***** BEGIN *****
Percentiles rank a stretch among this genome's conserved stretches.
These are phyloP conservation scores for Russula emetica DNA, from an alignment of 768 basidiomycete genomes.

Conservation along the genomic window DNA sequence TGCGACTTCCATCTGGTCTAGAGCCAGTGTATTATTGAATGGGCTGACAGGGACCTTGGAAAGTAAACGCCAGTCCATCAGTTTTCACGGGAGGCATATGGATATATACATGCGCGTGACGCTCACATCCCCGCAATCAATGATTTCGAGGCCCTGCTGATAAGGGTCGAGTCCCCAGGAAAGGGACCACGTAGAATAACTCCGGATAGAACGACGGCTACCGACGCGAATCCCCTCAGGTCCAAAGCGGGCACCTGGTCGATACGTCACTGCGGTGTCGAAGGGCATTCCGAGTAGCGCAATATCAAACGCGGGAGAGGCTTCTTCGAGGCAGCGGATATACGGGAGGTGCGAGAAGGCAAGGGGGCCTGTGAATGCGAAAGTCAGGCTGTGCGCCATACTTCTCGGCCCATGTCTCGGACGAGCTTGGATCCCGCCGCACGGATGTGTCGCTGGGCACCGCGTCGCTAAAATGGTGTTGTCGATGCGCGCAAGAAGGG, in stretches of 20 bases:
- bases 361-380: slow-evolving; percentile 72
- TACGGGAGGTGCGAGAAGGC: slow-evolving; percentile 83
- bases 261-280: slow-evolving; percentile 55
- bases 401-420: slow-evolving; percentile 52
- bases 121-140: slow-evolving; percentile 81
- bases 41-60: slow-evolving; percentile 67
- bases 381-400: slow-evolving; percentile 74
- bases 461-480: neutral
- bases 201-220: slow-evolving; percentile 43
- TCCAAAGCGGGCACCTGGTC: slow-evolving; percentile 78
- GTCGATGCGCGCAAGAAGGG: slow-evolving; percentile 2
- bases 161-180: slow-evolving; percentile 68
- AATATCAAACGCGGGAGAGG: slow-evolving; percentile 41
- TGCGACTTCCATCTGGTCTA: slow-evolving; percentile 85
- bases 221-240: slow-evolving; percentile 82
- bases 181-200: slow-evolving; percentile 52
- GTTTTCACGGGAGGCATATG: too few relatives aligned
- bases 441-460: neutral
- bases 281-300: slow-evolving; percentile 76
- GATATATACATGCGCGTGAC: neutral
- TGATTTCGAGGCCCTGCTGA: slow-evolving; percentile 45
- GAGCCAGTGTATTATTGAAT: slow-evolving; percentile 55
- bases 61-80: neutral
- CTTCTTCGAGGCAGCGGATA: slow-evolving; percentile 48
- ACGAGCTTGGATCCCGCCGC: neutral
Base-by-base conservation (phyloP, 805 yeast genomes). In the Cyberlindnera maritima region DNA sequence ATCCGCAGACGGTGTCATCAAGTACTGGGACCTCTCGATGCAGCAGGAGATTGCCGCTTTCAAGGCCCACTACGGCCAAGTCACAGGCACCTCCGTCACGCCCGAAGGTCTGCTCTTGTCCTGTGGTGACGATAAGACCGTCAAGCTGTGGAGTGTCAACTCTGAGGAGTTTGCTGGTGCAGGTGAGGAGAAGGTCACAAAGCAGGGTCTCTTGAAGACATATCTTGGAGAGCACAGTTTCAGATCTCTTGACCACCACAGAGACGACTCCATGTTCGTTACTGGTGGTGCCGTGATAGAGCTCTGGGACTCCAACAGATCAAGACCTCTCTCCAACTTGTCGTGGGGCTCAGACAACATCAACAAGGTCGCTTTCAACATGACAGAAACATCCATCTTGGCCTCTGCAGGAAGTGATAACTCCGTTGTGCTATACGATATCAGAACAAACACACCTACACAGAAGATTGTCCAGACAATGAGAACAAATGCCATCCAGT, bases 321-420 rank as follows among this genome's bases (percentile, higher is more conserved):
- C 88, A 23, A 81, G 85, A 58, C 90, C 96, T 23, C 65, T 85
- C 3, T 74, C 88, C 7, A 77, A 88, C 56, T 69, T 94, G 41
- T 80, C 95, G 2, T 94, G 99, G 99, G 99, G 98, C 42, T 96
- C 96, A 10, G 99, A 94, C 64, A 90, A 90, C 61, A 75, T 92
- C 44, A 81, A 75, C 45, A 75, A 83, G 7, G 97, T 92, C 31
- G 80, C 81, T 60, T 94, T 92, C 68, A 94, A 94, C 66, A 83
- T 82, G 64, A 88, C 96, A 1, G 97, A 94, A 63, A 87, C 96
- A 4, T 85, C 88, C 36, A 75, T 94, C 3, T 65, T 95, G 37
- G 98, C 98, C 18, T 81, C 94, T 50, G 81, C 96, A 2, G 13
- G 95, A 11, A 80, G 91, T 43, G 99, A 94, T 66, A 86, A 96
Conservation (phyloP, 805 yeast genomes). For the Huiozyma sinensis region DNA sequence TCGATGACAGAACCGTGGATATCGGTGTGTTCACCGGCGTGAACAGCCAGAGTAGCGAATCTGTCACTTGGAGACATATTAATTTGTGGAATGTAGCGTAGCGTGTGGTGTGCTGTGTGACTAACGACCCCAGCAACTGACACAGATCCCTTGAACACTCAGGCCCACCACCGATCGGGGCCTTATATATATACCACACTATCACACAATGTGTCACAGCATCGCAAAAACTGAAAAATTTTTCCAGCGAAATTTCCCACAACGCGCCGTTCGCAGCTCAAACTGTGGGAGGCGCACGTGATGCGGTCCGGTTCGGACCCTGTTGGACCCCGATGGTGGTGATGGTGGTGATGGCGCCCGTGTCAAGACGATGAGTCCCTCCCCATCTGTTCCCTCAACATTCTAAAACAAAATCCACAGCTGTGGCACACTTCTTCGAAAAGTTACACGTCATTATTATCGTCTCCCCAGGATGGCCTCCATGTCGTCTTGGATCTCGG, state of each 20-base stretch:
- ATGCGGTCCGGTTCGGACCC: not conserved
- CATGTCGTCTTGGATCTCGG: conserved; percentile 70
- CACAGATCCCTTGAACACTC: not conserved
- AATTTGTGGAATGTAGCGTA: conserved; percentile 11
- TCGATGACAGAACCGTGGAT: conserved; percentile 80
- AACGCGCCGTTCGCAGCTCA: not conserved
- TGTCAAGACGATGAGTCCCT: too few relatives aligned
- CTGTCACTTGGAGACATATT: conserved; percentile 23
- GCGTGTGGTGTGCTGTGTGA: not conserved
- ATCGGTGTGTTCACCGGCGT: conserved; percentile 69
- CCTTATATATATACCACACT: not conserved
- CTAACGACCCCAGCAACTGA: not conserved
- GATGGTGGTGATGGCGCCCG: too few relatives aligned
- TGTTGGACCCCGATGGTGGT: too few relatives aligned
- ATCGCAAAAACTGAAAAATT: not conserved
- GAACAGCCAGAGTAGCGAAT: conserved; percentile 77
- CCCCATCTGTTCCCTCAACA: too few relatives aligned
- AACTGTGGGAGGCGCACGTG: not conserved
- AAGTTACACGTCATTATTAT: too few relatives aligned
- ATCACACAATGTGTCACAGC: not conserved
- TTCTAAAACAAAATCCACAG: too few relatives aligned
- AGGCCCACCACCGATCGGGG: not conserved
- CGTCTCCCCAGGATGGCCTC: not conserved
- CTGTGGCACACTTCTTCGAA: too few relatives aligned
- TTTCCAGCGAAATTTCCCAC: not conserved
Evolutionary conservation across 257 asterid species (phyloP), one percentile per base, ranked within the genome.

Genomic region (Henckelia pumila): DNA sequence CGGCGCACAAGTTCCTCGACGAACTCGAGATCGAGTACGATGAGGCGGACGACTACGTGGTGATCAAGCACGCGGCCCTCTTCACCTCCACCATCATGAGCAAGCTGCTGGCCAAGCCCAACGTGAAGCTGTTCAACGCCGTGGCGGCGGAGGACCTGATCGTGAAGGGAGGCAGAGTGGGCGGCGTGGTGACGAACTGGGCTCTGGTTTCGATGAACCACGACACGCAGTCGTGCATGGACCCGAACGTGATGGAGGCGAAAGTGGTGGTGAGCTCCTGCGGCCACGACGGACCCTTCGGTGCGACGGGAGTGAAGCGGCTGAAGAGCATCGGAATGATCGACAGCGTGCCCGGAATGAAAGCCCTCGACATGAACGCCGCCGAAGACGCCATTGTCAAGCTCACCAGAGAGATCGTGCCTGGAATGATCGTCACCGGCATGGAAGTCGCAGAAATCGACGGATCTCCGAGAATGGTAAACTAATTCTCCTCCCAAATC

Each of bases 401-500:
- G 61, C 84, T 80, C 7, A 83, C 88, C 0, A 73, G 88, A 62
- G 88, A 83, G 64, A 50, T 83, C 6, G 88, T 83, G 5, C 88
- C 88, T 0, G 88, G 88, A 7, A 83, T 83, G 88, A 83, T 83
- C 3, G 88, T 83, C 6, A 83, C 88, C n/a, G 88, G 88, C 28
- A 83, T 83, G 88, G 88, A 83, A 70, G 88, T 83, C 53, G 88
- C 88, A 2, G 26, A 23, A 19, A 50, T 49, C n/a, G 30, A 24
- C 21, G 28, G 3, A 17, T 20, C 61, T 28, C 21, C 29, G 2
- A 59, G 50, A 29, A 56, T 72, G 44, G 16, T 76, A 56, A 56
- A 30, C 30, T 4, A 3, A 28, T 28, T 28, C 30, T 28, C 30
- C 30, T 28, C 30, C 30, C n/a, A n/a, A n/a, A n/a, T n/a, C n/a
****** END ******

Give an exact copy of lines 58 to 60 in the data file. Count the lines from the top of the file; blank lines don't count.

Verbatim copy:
- AACTGTGGGAGGCGCACGTG: not conserved
- AAGTTACACGTCATTATTAT: too few relatives aligned
- ATCACACAATGTGTCACAGC: not conserved